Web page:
Reading Tips for Parents of Third Graders
Read about it, talk about it, and think about it! Find ways for yourchild to build understanding, the ultimate goal of learning how toread. The tips below offer some fun ways you can help your childbecome a happy and confident reader. Try a new tip each week. Seewhat works best for your child.
These tips for parents of third graders are also available as a one-page handout to download and print:
Our reading tip sheets,
for parents of children
in preschool to grade 3,
are available in 9 other languages.
Make books special
Turn reading into something special. Take your kids to the library, help them get their own library card, read with them, and buy them books as gifts. Have a favorite place for books in your home or, even better, put books everywhere.
Get them to read another one
Find ways to encourage your child to pick up another book. Introduce him or her to a series like The Boxcar Children or Harry Potter or to a second book by a favorite author, or ask the librarian for additional suggestions.
Crack open the dictionary
Let your child see you use a dictionary. Say, "Hmm, I'm not sure what that word means... I think I'll look it up."
Talk about what you see and do
Talk about everyday activities to build your child's background knowledge, which is crucial to listening and reading comprehension. Keep up a running patter, for example, while cooking together, visiting somewhere new, or after watching a TV show.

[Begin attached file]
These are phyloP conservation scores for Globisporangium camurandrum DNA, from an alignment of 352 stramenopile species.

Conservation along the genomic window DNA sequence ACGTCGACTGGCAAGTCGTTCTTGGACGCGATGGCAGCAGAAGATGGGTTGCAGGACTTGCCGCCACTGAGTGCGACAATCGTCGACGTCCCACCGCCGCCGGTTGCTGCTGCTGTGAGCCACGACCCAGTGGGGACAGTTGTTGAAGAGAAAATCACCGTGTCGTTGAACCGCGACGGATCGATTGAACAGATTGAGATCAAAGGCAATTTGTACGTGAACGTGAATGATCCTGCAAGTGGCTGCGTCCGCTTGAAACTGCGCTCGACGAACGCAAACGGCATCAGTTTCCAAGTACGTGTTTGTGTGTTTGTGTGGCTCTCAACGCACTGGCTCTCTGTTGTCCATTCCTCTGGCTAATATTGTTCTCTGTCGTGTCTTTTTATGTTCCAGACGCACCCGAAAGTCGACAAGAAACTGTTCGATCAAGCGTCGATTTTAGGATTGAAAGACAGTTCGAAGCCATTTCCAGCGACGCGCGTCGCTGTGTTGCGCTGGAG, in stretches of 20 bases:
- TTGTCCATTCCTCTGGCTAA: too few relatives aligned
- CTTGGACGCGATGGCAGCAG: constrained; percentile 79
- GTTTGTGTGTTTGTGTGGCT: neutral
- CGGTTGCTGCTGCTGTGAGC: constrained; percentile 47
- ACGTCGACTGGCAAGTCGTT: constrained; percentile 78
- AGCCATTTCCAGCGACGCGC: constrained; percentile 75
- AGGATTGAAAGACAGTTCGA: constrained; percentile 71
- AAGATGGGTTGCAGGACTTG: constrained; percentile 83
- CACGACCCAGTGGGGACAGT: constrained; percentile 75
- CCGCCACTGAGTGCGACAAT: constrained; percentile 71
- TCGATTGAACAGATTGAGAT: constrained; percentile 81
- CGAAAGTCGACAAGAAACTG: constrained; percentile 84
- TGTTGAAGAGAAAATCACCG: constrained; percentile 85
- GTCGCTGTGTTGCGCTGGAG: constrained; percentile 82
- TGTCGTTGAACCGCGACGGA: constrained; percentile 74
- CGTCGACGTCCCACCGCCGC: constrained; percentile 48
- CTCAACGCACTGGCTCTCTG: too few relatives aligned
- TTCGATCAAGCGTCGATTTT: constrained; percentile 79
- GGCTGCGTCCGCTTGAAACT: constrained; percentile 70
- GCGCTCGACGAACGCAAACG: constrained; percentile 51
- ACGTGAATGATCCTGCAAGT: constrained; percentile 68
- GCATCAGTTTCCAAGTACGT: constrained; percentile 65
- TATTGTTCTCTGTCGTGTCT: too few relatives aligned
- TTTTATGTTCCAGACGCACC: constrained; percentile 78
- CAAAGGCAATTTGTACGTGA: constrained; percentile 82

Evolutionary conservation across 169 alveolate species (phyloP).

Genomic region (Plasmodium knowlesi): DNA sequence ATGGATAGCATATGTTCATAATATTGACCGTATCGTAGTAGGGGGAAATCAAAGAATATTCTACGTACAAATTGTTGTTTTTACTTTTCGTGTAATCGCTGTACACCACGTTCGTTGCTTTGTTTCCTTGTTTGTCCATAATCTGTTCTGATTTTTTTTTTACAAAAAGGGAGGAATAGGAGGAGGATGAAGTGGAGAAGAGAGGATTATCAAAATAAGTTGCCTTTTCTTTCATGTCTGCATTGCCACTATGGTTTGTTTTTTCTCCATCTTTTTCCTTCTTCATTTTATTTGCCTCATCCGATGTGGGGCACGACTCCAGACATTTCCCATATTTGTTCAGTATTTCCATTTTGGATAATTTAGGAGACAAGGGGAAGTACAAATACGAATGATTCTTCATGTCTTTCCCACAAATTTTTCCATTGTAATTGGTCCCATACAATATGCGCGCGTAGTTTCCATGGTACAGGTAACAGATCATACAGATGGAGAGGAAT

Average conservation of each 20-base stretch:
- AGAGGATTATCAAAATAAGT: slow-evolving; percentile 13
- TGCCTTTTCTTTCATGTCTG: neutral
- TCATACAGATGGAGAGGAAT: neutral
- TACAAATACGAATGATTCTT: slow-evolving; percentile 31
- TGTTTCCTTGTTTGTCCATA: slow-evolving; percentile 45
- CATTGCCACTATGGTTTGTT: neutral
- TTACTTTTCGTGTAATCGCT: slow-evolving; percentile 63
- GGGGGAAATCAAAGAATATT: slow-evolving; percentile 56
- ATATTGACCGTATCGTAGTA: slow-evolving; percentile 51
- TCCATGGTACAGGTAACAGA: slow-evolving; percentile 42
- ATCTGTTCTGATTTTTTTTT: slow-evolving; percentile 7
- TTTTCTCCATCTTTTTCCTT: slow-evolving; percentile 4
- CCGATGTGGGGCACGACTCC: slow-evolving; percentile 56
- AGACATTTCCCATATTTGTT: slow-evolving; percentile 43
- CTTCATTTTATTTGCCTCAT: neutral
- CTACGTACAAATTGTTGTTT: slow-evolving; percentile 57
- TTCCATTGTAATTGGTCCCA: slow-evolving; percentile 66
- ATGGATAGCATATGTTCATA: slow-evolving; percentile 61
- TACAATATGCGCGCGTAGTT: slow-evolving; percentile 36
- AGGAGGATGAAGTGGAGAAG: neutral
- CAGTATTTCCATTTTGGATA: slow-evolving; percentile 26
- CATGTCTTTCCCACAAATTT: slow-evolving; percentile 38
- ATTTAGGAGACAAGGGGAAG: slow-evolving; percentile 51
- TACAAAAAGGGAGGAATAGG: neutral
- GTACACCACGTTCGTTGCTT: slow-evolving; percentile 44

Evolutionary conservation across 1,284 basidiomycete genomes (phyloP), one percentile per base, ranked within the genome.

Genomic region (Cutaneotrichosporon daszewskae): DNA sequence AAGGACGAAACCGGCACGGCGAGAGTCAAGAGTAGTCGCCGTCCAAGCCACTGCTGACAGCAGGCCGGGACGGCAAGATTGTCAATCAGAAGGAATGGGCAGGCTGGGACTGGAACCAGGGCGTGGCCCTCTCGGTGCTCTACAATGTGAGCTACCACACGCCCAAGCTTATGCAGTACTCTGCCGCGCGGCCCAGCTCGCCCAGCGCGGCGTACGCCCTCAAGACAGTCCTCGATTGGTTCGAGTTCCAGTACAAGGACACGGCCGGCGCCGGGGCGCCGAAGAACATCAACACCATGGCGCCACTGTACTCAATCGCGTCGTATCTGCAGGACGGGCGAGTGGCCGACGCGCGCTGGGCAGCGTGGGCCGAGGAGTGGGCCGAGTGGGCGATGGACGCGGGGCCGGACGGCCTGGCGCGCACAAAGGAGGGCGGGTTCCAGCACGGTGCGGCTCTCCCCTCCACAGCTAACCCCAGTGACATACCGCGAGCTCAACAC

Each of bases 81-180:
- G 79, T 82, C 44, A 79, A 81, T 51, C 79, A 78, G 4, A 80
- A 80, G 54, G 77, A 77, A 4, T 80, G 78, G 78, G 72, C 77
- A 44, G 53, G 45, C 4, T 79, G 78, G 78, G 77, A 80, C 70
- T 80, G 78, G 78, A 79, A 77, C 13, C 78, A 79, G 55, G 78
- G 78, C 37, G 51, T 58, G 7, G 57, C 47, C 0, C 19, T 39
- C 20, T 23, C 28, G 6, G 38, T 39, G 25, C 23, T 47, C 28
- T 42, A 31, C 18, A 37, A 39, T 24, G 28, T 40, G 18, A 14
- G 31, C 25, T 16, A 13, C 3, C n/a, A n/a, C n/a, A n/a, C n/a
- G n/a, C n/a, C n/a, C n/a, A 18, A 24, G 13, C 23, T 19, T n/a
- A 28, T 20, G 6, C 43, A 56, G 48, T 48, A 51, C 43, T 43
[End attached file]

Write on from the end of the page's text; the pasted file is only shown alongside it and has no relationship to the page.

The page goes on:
First drafts are rough
Encourage your child when writing. Remind him or her that writing involves several steps. No one does it perfectly the first time.
Different strokes for different folks
Read different types of books to expose your child to different types of writing. Some kids, especially boys, prefer nonfiction books.
Teach your child some "mind tricks"
Show your child how to summarize a story in a few sentences or how to make predictions about what might happen next. Both strategies help a child comprehend and remember.
"Are we there yet?"
Use the time spent in the car or bus for wordplay. Talk about how jam means something you put on toast as well as cars stuck in traffic. How many other homonyms can your child think of? When kids are highly familiar with the meaning of a word, they have less difficulty reading it.
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